Skip to content

Local historical tours see rise in popularity

Jay Wilson said people have shown an interest in discovering tourism in their own backyard
Jay Wilson with tour members during his Scandal on the Speed River Tour on Tuesday where tickets are subsidized 50 percent through a federal grant. Supplied photo

A time of crisis is a time for reflection, says local storyteller Jay Wilson, who has seen an increase in interest in his local tours during the pandemic. 

Many know Wilson from JayWalking Guelph, a unique storytelling tour where Wilson uses historic Guelph sites as preexisting sets for a theatrical storytelling experience outdoors that uses nature’s lights and sounds to organically tell a story in the location it originally took place. 

“People are wanting to do something. People are wanting to get out. There seems to be a large interest in experiencing tourism in your own backyard and that’s definitely what I’m seeing happen,” said Wilson. 

“People are realizing they can’t go away so ‘What can I do at home?’”

When his tours shut down in May as a result of the pandemic, he completely revamped his business by researching, changing tour scripts and adding a new tour called Gwelf Early Days, a historical tour about John Galt and the Canada Company in addition to his existing Scandal on the Speed River and The Unfortunate Man tour.

When he re-opened in August, local tourism organization Visit Guelph approached him with a federal funding offer through FedDev Ontario. Half his ticket prices on Tuesdays were paid in order to increases sales and boost local tourism. On Aug. 1, Wilson was able to offer his tours again three days a week for a group of 12 people each day and will do so for 10 consecutive weeks. 

“That is the best relationship that I could hope for. That the city is coming to me saying we like what you do, we want to support you. We think that these walking tours are valuable. And they are because it’s not just about the storytelling, I’m animating the local architecture, I’m taking people through local neighbourhoods,” said Wilson.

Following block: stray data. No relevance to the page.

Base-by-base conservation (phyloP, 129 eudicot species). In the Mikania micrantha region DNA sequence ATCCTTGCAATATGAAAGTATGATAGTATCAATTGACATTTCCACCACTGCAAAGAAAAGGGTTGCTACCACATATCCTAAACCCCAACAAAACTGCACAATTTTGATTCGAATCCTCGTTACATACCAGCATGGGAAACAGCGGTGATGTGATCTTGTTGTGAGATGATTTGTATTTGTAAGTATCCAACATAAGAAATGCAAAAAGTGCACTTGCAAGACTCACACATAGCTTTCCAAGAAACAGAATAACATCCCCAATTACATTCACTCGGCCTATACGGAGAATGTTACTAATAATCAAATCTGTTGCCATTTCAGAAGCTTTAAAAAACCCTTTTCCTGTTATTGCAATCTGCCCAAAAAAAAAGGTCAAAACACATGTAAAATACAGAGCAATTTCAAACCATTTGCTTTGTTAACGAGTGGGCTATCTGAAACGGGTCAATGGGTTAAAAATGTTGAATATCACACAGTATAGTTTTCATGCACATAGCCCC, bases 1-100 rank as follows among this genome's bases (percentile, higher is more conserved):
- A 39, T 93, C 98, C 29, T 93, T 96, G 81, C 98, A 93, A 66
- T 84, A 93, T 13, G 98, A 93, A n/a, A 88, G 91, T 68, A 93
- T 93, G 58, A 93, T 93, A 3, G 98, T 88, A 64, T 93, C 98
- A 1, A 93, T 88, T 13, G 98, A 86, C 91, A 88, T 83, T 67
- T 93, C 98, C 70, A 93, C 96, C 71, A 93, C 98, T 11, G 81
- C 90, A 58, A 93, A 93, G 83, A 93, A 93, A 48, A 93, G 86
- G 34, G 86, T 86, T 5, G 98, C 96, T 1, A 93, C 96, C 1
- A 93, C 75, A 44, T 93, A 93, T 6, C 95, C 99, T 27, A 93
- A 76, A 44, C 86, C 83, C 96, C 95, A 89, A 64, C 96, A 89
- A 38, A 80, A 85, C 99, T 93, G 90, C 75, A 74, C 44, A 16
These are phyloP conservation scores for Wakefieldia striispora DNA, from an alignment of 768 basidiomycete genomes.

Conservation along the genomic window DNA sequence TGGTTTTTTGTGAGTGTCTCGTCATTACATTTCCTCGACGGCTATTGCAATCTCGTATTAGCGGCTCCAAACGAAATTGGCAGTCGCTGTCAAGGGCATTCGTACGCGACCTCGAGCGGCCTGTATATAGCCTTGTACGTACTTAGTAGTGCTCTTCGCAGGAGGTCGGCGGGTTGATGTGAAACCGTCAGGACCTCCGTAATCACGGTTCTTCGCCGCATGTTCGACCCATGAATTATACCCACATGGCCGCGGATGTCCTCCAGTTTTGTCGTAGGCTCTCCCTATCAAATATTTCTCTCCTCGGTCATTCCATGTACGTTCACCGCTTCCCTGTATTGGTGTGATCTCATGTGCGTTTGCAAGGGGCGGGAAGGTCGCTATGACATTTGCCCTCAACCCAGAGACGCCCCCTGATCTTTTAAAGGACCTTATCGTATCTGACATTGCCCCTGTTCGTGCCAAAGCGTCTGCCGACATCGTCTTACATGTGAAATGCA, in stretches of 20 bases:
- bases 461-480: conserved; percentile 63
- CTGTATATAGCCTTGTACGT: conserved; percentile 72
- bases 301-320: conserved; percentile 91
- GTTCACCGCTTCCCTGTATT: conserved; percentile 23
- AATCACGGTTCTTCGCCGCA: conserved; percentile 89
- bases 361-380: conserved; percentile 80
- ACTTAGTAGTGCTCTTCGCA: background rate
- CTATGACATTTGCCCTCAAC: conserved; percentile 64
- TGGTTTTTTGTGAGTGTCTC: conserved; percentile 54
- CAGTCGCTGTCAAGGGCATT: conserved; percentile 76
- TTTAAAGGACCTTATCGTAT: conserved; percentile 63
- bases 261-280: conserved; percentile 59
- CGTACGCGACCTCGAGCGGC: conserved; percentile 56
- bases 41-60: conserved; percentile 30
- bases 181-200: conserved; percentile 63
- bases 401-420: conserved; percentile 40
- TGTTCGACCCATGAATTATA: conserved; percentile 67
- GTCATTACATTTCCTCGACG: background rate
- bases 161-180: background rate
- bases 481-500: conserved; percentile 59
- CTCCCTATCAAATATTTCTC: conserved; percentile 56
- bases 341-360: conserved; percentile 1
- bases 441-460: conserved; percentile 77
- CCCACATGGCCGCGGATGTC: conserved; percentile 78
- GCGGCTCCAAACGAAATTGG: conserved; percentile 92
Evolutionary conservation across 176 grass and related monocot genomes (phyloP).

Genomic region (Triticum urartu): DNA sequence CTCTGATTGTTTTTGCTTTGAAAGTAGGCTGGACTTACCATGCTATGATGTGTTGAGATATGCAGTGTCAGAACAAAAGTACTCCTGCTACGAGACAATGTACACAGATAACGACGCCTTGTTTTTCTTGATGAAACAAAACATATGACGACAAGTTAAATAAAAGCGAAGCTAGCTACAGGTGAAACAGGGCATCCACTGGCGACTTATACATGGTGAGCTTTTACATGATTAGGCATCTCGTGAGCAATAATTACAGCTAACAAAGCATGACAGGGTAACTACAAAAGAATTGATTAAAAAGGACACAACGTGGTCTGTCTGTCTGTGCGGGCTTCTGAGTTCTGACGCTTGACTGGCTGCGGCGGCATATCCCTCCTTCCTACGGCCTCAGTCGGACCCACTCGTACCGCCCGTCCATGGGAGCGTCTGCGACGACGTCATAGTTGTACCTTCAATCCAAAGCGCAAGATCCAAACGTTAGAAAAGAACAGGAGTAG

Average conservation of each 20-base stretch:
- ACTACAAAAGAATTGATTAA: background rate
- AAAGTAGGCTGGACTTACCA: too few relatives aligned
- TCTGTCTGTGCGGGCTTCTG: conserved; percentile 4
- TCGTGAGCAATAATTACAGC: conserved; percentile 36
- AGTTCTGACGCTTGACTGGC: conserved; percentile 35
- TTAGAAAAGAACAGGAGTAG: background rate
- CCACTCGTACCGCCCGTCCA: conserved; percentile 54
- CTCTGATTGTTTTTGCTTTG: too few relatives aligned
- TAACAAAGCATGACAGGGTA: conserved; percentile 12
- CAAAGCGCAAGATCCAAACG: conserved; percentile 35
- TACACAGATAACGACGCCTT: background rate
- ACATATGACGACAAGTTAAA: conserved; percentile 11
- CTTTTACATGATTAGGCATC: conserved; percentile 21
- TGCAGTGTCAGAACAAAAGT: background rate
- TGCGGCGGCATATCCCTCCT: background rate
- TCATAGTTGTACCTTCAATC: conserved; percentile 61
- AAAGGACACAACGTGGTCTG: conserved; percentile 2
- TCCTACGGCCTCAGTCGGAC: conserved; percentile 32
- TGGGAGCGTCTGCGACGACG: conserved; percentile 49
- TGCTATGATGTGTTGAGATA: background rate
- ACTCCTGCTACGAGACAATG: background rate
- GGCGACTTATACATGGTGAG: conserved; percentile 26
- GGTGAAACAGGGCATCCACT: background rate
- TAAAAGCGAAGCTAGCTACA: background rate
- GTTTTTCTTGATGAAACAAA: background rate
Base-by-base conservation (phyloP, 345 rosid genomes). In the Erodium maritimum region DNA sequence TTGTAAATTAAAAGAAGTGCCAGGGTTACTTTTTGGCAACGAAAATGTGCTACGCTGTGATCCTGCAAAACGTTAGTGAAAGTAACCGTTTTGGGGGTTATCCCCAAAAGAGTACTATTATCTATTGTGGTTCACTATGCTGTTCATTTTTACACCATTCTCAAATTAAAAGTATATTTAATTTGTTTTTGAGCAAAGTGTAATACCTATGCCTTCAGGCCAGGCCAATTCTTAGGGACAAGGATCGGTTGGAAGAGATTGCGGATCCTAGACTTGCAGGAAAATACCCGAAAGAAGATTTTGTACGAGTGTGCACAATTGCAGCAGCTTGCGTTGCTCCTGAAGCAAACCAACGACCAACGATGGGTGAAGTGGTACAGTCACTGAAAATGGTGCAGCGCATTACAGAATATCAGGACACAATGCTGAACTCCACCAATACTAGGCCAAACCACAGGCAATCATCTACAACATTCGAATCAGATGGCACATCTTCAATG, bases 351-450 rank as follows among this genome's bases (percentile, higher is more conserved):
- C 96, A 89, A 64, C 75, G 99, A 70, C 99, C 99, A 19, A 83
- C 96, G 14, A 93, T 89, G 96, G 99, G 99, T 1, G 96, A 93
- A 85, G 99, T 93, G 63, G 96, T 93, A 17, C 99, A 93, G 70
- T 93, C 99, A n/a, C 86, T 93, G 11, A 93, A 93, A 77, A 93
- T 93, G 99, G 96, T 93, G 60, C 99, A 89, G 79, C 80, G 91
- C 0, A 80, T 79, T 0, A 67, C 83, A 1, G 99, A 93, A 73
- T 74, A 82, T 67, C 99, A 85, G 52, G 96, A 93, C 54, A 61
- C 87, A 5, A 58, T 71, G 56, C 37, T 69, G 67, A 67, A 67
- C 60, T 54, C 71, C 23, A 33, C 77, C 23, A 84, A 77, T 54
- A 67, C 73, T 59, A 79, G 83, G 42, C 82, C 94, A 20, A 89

“Many people say to me ‘I’ve never been here before. I’ve lived here all my life and I’ve never been here before.’ I really feel like I’m helping people discover their own city.” 

After the mayor’s task force encouraged Wilson to apply for a Regional Tourism Organization grant, he received a $1,500 to develop his business online as many businesses improve their online presence during COVID-19. 

Because the pandemic closed his business from May to August, Wilson created an indoor version of his popular The Unfortunate Man tour for theatre production in the winter. 

“I’ve selected a number of pictures that are relevant to the story of The Unfortunate Man. So pictures of all of the people involved in that story, pictures of the buildings, pictures of the jailyard,” said Wilson. 

“Along with those pictures that I will display behind me as I’m telling the story, I will also add sound effects such as the tolling of the bell on Douglas street. And the clopping of horses,” said Wilson who continued to research with the museum and local archive collection.

He said when people understand where they come from and what has happened over the years, they have a greater appreciation for where they are now.

He said the pandemic has allowed people to stop and think about the importance of their city’s history and it’s why he shares a poem called Canadian Recollections by John Galt to tour members to explain the importance of adding something positive to Guelph. 

“I think that was his intention and I think it’s up to us to keep that idea burning. That we come together as a group of people to make this place really special and to make it what we want it to be,” said Wilson. 

“By saying that in words written over 150 years ago, you can see people light up. You can see ‘Yeah, I want to make this a better place.’”